Scientists on Friday debunked a widely circulated news media report suggesting that recent record-high global temperatures were unrelated to climate change.
The report, which first appeared in the British tabloid The Daily Mail and was summarized in Breitbart News, the right-wing opinion and news site, cited incomplete data and drew incorrect conclusions, the scientists said.
Federal and international agencies have said that 2016 will likely be the hottest year on record, eclipsing the record set last year. In its report, The Daily Mail cited a recent decline in temperatures over land since the weather phenomenon known as El Niño ended this year, and said that El Niño, and not climate change, was responsible for the record heat.
But scientists said that while the recent El Niño did contribute to the record warmth, climate change played a major role, too.
“Nobody said the record temperatures were exclusively the result of climate change,” said Mike Halpert, the deputy director of the National Oceanic and Atmospheric Administration’s Climate Prediction Center.
Deke Arndt, the chief of the climate monitoring branch at the NOAA’s National Centers for Environmental Information, said that the long-term warming trend was quite clear, and that the impact of El Niño was in addition to what were already higher temperatures. “You can have both climate change and a goose from El Niño,” he said.
In an El Niño, water temperatures increase in the eastern equatorial Pacific, affecting air temperatures and weather worldwide. Sea surface temperatures have declined since their peak earlier this year, and now the opposite condition — La Niña, with water temperatures lower than normal — prevails.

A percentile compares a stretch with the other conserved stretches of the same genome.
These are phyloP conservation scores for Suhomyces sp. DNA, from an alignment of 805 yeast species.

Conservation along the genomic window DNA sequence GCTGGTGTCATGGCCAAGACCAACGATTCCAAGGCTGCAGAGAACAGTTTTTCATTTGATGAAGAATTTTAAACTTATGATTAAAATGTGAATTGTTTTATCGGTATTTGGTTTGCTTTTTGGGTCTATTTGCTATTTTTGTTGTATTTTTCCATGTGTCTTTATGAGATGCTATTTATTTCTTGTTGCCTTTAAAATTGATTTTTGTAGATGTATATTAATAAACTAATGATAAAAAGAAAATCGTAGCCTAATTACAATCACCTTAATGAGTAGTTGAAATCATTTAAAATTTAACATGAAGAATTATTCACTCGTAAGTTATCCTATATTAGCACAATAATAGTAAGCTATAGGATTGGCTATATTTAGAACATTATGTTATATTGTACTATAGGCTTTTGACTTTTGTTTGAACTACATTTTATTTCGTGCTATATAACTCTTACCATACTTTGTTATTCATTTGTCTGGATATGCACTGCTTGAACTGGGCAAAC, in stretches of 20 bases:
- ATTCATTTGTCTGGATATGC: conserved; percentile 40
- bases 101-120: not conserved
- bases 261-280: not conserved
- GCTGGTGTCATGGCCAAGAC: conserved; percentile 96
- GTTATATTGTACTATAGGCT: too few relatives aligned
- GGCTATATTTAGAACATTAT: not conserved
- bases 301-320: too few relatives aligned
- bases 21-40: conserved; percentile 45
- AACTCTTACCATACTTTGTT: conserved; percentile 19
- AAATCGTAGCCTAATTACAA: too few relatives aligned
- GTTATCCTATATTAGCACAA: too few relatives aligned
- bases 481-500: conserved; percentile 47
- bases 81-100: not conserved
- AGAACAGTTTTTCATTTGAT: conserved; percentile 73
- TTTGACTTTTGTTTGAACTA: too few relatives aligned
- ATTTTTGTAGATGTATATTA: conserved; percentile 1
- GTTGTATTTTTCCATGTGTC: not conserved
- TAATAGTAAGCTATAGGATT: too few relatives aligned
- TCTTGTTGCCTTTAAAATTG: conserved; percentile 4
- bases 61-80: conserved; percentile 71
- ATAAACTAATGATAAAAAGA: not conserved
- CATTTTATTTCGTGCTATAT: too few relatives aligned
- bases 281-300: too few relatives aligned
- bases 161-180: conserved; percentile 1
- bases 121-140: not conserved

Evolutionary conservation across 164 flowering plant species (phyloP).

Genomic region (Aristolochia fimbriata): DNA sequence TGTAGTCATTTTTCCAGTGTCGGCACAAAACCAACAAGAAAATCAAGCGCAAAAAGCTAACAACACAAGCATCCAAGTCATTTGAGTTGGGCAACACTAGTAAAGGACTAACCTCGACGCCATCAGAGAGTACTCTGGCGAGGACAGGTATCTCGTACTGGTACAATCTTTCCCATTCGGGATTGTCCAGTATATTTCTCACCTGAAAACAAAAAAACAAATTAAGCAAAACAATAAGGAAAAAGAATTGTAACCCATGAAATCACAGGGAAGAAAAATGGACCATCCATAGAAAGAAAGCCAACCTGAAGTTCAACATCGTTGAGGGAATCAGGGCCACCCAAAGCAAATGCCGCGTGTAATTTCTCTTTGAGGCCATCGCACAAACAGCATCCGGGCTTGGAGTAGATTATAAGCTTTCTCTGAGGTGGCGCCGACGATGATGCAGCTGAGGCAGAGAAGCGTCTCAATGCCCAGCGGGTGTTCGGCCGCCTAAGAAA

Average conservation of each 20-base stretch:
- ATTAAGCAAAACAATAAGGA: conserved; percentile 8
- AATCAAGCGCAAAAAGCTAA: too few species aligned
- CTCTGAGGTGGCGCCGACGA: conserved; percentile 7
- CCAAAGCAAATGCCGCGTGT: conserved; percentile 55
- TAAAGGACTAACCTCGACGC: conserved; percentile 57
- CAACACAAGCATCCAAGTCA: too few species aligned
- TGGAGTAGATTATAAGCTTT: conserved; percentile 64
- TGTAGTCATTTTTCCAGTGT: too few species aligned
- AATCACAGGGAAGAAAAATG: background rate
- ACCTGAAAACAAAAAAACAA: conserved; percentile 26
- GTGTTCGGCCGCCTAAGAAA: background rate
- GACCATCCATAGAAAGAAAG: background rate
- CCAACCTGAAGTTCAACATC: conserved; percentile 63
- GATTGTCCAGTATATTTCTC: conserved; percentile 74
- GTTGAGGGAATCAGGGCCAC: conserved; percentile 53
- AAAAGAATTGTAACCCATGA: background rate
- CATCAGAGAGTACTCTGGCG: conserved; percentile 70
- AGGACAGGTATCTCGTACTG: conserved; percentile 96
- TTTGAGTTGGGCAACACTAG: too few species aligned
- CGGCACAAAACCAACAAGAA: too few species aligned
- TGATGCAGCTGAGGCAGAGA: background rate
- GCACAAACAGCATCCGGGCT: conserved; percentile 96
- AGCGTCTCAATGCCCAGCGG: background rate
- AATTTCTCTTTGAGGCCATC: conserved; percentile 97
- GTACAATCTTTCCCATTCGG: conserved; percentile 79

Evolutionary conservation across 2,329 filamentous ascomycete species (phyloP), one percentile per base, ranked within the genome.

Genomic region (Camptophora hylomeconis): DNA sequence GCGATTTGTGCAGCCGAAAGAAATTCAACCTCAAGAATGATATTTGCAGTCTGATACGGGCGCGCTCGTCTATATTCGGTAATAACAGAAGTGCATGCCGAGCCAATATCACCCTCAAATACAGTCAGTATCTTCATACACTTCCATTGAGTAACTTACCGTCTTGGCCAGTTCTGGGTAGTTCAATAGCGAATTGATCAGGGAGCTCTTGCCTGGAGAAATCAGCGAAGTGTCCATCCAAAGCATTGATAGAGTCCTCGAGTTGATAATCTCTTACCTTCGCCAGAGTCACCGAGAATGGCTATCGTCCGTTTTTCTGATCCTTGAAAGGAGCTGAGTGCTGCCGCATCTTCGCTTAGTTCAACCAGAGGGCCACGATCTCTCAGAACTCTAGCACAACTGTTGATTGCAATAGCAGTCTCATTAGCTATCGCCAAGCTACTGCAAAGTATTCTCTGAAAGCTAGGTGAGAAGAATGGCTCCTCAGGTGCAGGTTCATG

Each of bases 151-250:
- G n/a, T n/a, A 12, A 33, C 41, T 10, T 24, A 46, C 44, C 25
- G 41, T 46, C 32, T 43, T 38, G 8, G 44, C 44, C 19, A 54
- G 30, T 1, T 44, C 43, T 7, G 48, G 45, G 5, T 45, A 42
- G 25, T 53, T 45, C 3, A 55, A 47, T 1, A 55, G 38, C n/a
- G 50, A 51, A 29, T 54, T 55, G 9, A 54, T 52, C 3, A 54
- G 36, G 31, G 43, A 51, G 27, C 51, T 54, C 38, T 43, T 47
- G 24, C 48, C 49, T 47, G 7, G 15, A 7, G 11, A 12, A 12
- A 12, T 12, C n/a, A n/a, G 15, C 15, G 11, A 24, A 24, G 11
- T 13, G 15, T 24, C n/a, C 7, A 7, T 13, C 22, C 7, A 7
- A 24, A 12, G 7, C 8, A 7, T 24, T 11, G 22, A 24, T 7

Scientists are not surprised that some global temperatures are falling and expect that temperatures next year will be below those of the past two years because of La Niña. “But it’s still likely to be quite a bit warmer than average,” Mr. Halpert said.
Scientists said the news media reports were also faulty in that they cited only temperatures over land, which account for about 30 percent of the earth’s surface. Temperatures over land are much more variable than those over water because land stores relatively little heat.
“If you’re going to be making global-scale assessments,” Dr. Arndt said, “you need to be looking at global-scale data.”
Global data show a slower decline in temperatures than land-only data, scientists said.
The House Committee on Science, Space and Technology posted about the Breitbart News report on Twitter on Thursday. The committee’s Republican chairman, Representative Lamar Smith of Texas, has accused the Obama administration of having a “suspect climate agenda.”
The House committee’s Twitter post drew sharp rebukes from scientists and others, including Senator Bernie Sanders of Vermont, who wrote on Twitter referring to an academic expert cited in the article.
The Daily Mail report, which was written by David Rose, was also strongly disputed online. One blogger headlined a post on the subject: “How Stupid Does David Rose Think You Are?”